Reason Roundup

With Build Back Better in Doubt, Biden and Democrats Pivot to Voting Rights

Plus: Airline CEOs push back on masks on airplanes and the Fed prepares to fight inflation.


It's not looking good for the Build Back Better (BBB) plan: Senate Democrats had hoped to approve President Joe Biden's $1.7 trillion spending package by Christmas, but Sen. Joe Manchin (D–W.Va.)—the lone holdout—is not yet on board.

Negotiations between Biden and Manchin are not going well, according to The Washington Post:

Despite days of negotiations, the gaps between the two sides seemed newly immense. Biden sought to safeguard his economic agenda from significant cuts, while Manchin continued to insist on steep spending reductions. The private wrangling offered a marked contrast with the public proclamations of progress coming from both powerful Democrats in recent weeks.

The impasse left party lawmakers on Capitol Hill impatient and frustrated, after they spent months trying to slim down their original spending ambitions to win Manchin's still-elusive support. Some Democrats grew especially concerned about the fate of one of their most widely touted proposals—an extension of a soon-expiring federal program that provides roughly 35 million families with monthly child tax aid. Without a resolution, those Americans could have received their final payment Wednesday.

The vote could be delayed until March, according to NBC:

Asked whether his resistance to the bill was related to the inclusion of child tax credit payments, Manchin told reporters that, "I've always been for child tax credits. We voted for it many times."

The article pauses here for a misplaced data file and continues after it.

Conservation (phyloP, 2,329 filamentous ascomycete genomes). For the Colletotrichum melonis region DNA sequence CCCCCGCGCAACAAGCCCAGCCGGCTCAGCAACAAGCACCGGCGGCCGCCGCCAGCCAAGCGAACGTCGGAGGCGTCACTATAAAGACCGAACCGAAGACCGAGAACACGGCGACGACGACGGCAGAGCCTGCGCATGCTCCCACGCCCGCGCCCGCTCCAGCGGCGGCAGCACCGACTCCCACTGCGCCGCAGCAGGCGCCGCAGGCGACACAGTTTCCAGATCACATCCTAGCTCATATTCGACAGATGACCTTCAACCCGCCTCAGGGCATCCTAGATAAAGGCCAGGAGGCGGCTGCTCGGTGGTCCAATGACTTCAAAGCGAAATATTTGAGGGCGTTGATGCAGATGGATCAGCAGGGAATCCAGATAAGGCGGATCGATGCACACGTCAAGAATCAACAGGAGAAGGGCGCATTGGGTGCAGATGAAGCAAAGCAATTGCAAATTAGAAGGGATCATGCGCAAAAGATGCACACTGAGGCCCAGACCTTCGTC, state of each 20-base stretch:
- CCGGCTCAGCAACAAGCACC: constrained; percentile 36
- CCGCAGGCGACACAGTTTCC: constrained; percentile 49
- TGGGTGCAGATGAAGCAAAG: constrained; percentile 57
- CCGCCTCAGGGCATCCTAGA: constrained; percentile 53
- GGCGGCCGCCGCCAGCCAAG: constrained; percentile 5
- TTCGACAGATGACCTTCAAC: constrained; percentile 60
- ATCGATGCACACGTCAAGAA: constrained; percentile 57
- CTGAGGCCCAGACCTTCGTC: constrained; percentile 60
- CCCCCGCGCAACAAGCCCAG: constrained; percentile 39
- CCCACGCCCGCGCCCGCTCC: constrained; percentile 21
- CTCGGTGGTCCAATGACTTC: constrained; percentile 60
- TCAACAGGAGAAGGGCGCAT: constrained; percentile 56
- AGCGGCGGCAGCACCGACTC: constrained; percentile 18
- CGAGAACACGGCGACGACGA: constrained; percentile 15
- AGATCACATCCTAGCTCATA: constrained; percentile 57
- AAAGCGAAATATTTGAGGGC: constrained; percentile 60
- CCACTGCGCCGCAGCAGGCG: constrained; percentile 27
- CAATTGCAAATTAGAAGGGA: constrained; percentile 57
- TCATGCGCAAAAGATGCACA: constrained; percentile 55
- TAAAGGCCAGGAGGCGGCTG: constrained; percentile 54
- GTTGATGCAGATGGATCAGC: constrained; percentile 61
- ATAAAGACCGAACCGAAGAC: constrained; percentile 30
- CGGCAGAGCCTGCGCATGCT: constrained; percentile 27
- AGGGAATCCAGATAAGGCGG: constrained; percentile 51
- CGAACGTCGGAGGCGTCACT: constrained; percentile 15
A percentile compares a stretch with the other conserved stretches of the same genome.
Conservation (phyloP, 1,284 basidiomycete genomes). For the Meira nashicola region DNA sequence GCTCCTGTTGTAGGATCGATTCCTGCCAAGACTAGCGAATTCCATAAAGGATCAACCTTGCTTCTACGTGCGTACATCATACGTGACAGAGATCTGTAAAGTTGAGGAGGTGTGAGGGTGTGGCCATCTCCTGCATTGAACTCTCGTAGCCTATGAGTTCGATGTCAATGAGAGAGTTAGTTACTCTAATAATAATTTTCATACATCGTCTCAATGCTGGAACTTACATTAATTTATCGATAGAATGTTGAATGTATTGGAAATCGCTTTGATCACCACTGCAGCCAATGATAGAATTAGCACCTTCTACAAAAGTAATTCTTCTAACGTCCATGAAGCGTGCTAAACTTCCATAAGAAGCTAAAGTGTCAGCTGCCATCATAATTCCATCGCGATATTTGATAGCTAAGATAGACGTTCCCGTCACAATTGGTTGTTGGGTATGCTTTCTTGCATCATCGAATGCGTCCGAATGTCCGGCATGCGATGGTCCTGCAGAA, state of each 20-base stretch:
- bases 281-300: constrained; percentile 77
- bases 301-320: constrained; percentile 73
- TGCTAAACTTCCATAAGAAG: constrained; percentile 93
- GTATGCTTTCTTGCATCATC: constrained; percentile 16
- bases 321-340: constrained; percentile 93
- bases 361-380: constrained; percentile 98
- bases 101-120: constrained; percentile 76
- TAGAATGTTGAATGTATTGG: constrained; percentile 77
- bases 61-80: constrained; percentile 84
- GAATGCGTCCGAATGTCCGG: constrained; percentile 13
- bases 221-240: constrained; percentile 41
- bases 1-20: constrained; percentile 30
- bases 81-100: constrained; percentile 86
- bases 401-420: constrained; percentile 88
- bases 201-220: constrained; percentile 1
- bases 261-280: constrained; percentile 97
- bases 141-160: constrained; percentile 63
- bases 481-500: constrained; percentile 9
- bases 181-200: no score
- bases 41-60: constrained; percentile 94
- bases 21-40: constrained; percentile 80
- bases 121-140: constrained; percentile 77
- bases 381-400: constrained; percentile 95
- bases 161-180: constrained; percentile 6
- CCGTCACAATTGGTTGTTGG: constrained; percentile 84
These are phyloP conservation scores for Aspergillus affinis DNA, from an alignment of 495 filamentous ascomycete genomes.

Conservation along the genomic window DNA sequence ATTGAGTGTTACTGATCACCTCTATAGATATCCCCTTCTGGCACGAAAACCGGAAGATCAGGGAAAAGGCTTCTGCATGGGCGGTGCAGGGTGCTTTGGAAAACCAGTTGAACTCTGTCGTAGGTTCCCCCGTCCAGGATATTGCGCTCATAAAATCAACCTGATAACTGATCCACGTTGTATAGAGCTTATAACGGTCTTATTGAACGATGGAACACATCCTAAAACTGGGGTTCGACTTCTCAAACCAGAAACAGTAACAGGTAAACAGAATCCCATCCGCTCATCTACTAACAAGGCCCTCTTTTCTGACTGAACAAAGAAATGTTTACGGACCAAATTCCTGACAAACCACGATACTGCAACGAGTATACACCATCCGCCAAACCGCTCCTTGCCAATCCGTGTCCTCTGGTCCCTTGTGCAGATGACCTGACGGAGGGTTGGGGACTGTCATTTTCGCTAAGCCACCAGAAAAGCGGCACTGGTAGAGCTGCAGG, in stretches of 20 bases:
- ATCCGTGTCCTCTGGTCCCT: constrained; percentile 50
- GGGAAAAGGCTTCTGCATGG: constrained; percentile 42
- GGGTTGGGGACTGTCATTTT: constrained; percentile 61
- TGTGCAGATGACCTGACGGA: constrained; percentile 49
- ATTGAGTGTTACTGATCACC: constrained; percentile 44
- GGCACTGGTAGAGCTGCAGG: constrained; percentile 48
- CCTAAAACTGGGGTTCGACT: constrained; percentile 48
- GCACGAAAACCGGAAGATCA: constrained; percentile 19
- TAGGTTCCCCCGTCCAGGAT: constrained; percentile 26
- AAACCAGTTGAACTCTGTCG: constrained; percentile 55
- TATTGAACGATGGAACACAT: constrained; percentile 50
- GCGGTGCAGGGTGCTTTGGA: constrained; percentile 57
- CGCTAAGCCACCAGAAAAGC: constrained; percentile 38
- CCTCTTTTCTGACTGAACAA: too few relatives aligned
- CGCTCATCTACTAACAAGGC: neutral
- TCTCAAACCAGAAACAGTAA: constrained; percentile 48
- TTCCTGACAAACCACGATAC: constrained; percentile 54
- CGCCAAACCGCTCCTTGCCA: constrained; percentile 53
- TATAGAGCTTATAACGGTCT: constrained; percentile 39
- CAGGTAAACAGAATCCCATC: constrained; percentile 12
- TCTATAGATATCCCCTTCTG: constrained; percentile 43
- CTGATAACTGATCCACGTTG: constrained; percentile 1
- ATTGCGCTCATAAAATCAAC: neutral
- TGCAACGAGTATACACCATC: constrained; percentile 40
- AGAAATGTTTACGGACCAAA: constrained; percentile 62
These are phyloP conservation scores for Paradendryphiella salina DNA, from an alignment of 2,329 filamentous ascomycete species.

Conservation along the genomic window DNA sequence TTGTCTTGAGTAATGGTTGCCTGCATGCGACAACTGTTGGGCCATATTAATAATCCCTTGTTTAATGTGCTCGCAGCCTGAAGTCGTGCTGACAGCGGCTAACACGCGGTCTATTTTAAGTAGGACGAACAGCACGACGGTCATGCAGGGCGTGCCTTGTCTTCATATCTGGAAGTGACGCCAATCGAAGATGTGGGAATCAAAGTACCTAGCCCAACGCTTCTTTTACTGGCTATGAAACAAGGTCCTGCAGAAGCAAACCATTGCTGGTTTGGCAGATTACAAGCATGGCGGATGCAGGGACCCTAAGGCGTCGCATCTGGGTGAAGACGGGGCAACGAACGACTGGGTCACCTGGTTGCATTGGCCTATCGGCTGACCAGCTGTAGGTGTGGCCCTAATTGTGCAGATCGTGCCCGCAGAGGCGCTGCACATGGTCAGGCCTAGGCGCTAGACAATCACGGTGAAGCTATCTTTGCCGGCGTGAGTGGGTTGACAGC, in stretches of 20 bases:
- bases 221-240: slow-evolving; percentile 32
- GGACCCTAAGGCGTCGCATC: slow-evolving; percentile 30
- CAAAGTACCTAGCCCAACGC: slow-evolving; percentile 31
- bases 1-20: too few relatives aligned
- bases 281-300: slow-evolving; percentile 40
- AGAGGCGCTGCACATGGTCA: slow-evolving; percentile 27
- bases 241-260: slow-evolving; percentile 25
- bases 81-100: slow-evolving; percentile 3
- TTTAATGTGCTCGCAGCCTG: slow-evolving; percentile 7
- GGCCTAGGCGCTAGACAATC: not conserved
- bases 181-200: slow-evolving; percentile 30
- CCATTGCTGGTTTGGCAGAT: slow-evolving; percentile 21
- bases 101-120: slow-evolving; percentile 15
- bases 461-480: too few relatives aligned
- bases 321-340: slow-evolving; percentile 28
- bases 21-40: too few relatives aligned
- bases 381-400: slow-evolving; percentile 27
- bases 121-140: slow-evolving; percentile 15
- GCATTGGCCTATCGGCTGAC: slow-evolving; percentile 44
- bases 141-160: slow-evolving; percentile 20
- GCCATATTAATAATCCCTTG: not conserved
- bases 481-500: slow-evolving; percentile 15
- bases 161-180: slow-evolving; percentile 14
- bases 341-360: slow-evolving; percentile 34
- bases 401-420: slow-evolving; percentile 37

"This is bull----," he added. "You're bull----."

The last of the child tax credit payments goes out Wednesday unless the Senate can pass the safety net bill before the new year.

Schumer, however, has not signaled a public willingness to throw in the towel.

"The president and Sen. Manchin are having many discussions, and we're waiting to see the outcome of those," Schumer told reporters on Wednesday.

If not BBB, then what? Democrats gave some indication they might attempt to pass a voting rights bill instead.

"Voting rights should be the very next thing we do," Sen. Raphael Warnock (D–Ga.) said in a statement. "We've got to get Medicaid expansion, we've got to get child care, we've got to get relief to farmers. All of those things matter. But the point I'm making in this moment is: we have to have a democratic framework to continue to push for those things."

Republicans will filibuster any attempt to approve voting rights legislation, however, which means that the Senate would also have to okay a filibuster exception for whatever bill emerges. There's no reason to think Manchin will go for that, either; in fact, he explicitly said he wouldn't. Broader filibuster reform is an even bigger non-starter, since centrist Democrats are smart enough to realize that this would be wielded against them by the GOP majority come 2022.

In any case, if the pivot away from BBB and toward voting rights has Biden frustrated, he isn't showing it yet.


The CEOs of American Airlines and Southwest Airlines have both indicated that they believe masking on airplanes is largely pointless.